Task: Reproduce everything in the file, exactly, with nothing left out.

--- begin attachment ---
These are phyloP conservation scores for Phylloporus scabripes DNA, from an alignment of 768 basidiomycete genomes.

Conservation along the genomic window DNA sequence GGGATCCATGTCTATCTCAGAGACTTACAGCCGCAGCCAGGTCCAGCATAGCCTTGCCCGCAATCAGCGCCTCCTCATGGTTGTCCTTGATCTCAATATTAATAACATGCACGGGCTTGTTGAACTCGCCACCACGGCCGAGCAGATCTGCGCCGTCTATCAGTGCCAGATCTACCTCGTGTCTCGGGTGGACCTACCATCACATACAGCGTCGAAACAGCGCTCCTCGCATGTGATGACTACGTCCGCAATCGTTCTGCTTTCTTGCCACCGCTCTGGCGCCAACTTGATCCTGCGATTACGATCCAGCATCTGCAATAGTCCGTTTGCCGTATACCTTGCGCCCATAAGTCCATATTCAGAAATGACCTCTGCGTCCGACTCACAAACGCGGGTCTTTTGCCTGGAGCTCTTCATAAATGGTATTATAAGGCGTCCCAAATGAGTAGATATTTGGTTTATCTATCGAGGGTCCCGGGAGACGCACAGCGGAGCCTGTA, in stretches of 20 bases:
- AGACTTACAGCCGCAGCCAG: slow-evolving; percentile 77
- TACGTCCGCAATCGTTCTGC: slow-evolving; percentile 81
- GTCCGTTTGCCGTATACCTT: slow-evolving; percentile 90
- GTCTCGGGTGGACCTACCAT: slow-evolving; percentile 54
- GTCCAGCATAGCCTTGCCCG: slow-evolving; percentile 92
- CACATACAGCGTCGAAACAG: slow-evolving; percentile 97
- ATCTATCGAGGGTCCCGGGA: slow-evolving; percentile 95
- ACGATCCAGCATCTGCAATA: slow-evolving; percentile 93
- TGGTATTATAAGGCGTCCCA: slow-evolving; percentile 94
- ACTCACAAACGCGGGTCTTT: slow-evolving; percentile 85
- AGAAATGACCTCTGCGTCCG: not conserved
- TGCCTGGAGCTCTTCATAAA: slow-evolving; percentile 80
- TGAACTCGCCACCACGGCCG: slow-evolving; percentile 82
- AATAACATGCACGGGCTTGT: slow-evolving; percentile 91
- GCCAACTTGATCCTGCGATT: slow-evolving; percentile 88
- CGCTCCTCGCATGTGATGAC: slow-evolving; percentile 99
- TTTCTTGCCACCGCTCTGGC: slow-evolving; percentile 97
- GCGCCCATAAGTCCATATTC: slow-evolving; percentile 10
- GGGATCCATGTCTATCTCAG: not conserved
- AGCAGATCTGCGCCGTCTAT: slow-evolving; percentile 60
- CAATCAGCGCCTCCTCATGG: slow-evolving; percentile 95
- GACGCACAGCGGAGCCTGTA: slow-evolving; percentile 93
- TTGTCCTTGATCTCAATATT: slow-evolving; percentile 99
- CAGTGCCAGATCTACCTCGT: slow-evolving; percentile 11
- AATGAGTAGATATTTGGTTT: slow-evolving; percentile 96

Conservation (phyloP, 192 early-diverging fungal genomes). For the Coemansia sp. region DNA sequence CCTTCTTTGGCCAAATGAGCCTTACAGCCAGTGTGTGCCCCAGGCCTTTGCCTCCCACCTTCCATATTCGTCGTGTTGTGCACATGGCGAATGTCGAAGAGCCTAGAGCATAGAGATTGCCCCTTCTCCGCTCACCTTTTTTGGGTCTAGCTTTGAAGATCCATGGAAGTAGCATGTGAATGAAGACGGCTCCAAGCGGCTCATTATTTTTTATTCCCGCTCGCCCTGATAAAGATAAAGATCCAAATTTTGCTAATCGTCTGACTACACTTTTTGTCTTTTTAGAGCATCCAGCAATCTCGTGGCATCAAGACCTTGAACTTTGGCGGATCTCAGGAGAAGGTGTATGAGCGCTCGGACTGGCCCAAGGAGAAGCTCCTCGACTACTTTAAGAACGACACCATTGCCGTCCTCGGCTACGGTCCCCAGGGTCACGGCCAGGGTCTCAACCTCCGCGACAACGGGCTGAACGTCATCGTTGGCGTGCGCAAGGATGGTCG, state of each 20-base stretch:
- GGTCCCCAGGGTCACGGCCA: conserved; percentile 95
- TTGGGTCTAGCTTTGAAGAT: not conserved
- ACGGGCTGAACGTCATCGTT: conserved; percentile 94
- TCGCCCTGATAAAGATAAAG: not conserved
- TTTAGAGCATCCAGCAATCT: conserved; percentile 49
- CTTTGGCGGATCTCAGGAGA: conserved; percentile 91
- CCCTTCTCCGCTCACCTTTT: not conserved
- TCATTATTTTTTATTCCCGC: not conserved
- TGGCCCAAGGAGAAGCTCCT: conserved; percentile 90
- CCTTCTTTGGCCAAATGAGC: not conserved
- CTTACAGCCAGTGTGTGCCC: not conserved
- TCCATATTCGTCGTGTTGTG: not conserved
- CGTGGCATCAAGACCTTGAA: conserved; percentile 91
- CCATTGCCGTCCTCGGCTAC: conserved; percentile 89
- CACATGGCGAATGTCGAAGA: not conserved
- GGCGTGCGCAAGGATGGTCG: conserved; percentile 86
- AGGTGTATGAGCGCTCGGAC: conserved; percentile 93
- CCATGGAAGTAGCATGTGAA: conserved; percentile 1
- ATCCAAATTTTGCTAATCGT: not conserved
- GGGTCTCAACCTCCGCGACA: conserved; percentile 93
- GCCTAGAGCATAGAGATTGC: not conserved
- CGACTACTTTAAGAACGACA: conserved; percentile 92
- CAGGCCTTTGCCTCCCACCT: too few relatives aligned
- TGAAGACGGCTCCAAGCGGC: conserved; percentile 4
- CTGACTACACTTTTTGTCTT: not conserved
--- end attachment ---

These are phyloP conservation scores for Phylloporus scabripes DNA, from an alignment of 768 basidiomycete genomes.

Conservation along the genomic window DNA sequence GGGATCCATGTCTATCTCAGAGACTTACAGCCGCAGCCAGGTCCAGCATAGCCTTGCCCGCAATCAGCGCCTCCTCATGGTTGTCCTTGATCTCAATATTAATAACATGCACGGGCTTGTTGAACTCGCCACCACGGCCGAGCAGATCTGCGCCGTCTATCAGTGCCAGATCTACCTCGTGTCTCGGGTGGACCTACCATCACATACAGCGTCGAAACAGCGCTCCTCGCATGTGATGACTACGTCCGCAATCGTTCTGCTTTCTTGCCACCGCTCTGGCGCCAACTTGATCCTGCGATTACGATCCAGCATCTGCAATAGTCCGTTTGCCGTATACCTTGCGCCCATAAGTCCATATTCAGAAATGACCTCTGCGTCCGACTCACAAACGCGGGTCTTTTGCCTGGAGCTCTTCATAAATGGTATTATAAGGCGTCCCAAATGAGTAGATATTTGGTTTATCTATCGAGGGTCCCGGGAGACGCACAGCGGAGCCTGTA, in stretches of 20 bases:
- AGACTTACAGCCGCAGCCAG: slow-evolving; percentile 77
- TACGTCCGCAATCGTTCTGC: slow-evolving; percentile 81
- GTCCGTTTGCCGTATACCTT: slow-evolving; percentile 90
- GTCTCGGGTGGACCTACCAT: slow-evolving; percentile 54
- GTCCAGCATAGCCTTGCCCG: slow-evolving; percentile 92
- CACATACAGCGTCGAAACAG: slow-evolving; percentile 97
- ATCTATCGAGGGTCCCGGGA: slow-evolving; percentile 95
- ACGATCCAGCATCTGCAATA: slow-evolving; percentile 93
- TGGTATTATAAGGCGTCCCA: slow-evolving; percentile 94
- ACTCACAAACGCGGGTCTTT: slow-evolving; percentile 85
- AGAAATGACCTCTGCGTCCG: not conserved
- TGCCTGGAGCTCTTCATAAA: slow-evolving; percentile 80
- TGAACTCGCCACCACGGCCG: slow-evolving; percentile 82
- AATAACATGCACGGGCTTGT: slow-evolving; percentile 91
- GCCAACTTGATCCTGCGATT: slow-evolving; percentile 88
- CGCTCCTCGCATGTGATGAC: slow-evolving; percentile 99
- TTTCTTGCCACCGCTCTGGC: slow-evolving; percentile 97
- GCGCCCATAAGTCCATATTC: slow-evolving; percentile 10
- GGGATCCATGTCTATCTCAG: not conserved
- AGCAGATCTGCGCCGTCTAT: slow-evolving; percentile 60
- CAATCAGCGCCTCCTCATGG: slow-evolving; percentile 95
- GACGCACAGCGGAGCCTGTA: slow-evolving; percentile 93
- TTGTCCTTGATCTCAATATT: slow-evolving; percentile 99
- CAGTGCCAGATCTACCTCGT: slow-evolving; percentile 11
- AATGAGTAGATATTTGGTTT: slow-evolving; percentile 96

Conservation (phyloP, 192 early-diverging fungal genomes). For the Coemansia sp. region DNA sequence CCTTCTTTGGCCAAATGAGCCTTACAGCCAGTGTGTGCCCCAGGCCTTTGCCTCCCACCTTCCATATTCGTCGTGTTGTGCACATGGCGAATGTCGAAGAGCCTAGAGCATAGAGATTGCCCCTTCTCCGCTCACCTTTTTTGGGTCTAGCTTTGAAGATCCATGGAAGTAGCATGTGAATGAAGACGGCTCCAAGCGGCTCATTATTTTTTATTCCCGCTCGCCCTGATAAAGATAAAGATCCAAATTTTGCTAATCGTCTGACTACACTTTTTGTCTTTTTAGAGCATCCAGCAATCTCGTGGCATCAAGACCTTGAACTTTGGCGGATCTCAGGAGAAGGTGTATGAGCGCTCGGACTGGCCCAAGGAGAAGCTCCTCGACTACTTTAAGAACGACACCATTGCCGTCCTCGGCTACGGTCCCCAGGGTCACGGCCAGGGTCTCAACCTCCGCGACAACGGGCTGAACGTCATCGTTGGCGTGCGCAAGGATGGTCG, state of each 20-base stretch:
- GGTCCCCAGGGTCACGGCCA: conserved; percentile 95
- TTGGGTCTAGCTTTGAAGAT: not conserved
- ACGGGCTGAACGTCATCGTT: conserved; percentile 94
- TCGCCCTGATAAAGATAAAG: not conserved
- TTTAGAGCATCCAGCAATCT: conserved; percentile 49
- CTTTGGCGGATCTCAGGAGA: conserved; percentile 91
- CCCTTCTCCGCTCACCTTTT: not conserved
- TCATTATTTTTTATTCCCGC: not conserved
- TGGCCCAAGGAGAAGCTCCT: conserved; percentile 90
- CCTTCTTTGGCCAAATGAGC: not conserved
- CTTACAGCCAGTGTGTGCCC: not conserved
- TCCATATTCGTCGTGTTGTG: not conserved
- CGTGGCATCAAGACCTTGAA: conserved; percentile 91
- CCATTGCCGTCCTCGGCTAC: conserved; percentile 89
- CACATGGCGAATGTCGAAGA: not conserved
- GGCGTGCGCAAGGATGGTCG: conserved; percentile 86
- AGGTGTATGAGCGCTCGGAC: conserved; percentile 93
- CCATGGAAGTAGCATGTGAA: conserved; percentile 1
- ATCCAAATTTTGCTAATCGT: not conserved
- GGGTCTCAACCTCCGCGACA: conserved; percentile 93
- GCCTAGAGCATAGAGATTGC: not conserved
- CGACTACTTTAAGAACGACA: conserved; percentile 92
- CAGGCCTTTGCCTCCCACCT: too few relatives aligned
- TGAAGACGGCTCCAAGCGGC: conserved; percentile 4
- CTGACTACACTTTTTGTCTT: not conserved